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Maui chefs and food­ies are proudly re­dis­cov­er­ing and re­pur­pos­ing the so-called “ca­noe” plants brought by boat to Hawaii by early Poly­ne­sian set­tlers about 1,700 years ago. There are about 25 of these trop­i­cal crops but here’s a shortlist of five, along with their Hawai­ian names and where to taste them on Maui.

Sug­ar­cane (ko). Ty­lun Pang, ex­ec­u­tive chef of Fair­mont Kea Lani, pays homage to the plan­ta­tion era and the blend of food cul­tures at the ho­tel’s Ko restau­rant. For an af­ter­noon treat, hit Ko Bar. Along with a plat­ter of pu­pus (ap­pe­tiz­ers), or­der a sig­na­ture Ko Plan­ta­tion cock­tail, made with Sammy’s Beach Bar Rum (dis­tilled from lo­cal sug­ar­cane) gin­ger, fresh pineap­ple, cilantro, fresh lime and sug­ar­cane. http:// ko­restau­

Sweet potato (uala): Packed with nu­tri­ents, the pur­ple va­ri­ety of this tu­ber is pop­u­lar. Healthy never tasted so de­li­cious in Chef Shel­don Simeon’s mauve-coloured Ube Ice Cream at Mi­grant Maui, the sig­na­ture restau­rant at the Wailea Beach Mar­riott (http://www.mi­grant­

Ap­ple ba­nanas (mai’a). These stubby lit­tle ba­nanas are shorter than the Cavendish va­ri­ety we typ­i­cally find in Canada, and have a re­fresh­ing, ap­ple-like tart­ness to them. They’re great to eat as is but even dreamier in a ba­nanacream pie at Leoda’s Kitchen and Pie Shop (http://www.leo­das. com).

Taro (kalo): Bobby Pahia, a for­mer agri­cul­ture re­searcher with the Univer­sity of Hawaii and now a taro farmer with Hoa­hola Farms, says na­tive Hawai­ians con­sider the nu­tri­tious sta­ple to be sa­cred. The whole plant— leaves, stalk and tu­ber—is ed­i­ble. Try it in its tra­di­tional forms, in­clud­ing the laulau dish, in which pork is wrapped in taro leaves and steamed, at the Old La­haina Lu’au (http://www.old­la­ For a more con­tem­po­rary take, try a ve­gan Maui Taro Burger (http://www.hawai­itaro. com); the pat­ties are sold at Whole Foods, Mana Foods and other gro­cery stores in Hawaii.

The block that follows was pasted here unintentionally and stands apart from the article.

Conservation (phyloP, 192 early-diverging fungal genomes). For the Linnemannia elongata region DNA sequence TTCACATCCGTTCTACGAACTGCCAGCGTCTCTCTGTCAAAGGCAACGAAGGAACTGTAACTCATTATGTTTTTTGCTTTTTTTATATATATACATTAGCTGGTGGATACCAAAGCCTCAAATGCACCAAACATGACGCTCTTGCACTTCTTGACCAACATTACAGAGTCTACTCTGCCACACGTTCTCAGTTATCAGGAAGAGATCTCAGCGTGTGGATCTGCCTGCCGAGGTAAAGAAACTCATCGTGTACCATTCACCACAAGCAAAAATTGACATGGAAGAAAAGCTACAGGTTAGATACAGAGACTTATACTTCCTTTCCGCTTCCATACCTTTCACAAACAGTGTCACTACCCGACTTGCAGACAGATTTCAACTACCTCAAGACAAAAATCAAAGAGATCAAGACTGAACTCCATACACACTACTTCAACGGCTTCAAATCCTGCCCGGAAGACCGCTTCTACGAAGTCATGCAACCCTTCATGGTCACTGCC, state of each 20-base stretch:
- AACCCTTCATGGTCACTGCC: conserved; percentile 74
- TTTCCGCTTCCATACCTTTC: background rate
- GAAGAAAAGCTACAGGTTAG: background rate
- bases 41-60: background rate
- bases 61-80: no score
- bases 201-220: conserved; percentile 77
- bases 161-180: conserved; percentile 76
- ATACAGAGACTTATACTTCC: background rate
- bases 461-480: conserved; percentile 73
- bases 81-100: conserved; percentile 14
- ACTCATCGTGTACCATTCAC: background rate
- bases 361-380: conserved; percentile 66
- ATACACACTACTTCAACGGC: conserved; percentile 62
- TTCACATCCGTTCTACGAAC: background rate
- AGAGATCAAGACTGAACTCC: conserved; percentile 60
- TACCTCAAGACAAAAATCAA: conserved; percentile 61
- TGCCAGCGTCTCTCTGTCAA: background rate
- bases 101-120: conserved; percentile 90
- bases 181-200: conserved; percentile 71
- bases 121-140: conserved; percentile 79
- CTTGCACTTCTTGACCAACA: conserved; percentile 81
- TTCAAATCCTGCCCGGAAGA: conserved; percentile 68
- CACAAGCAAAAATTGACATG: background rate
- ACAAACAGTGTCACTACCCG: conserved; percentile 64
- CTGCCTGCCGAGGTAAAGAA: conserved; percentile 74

Bread­fruit (‘ulu). Once a sta­ple but al­most for­got­ten as wheat and rice pushed it aside, the spiky, bowl­ing-ball-size bread­fruit is un­der­go­ing a re­nais­sance as food ac­tivists view it as a way to feed the needy, refor­est the is­lands and re­store Hawai­ian cul­ture. John Cad­man of Pono Pies makes cheese­cake-like pies and cup­cakes us­ing sweet, ripe bread­fruit that are dairy-, wheat-, gluten- and su­gar-free. The pas­sion-fruit flavour is pure Maui. Sold at is­land fes­ti­vals, Mana Foods in Paia and Maui Cof­fee Roast­ers in Kahu­lui. (http://www.



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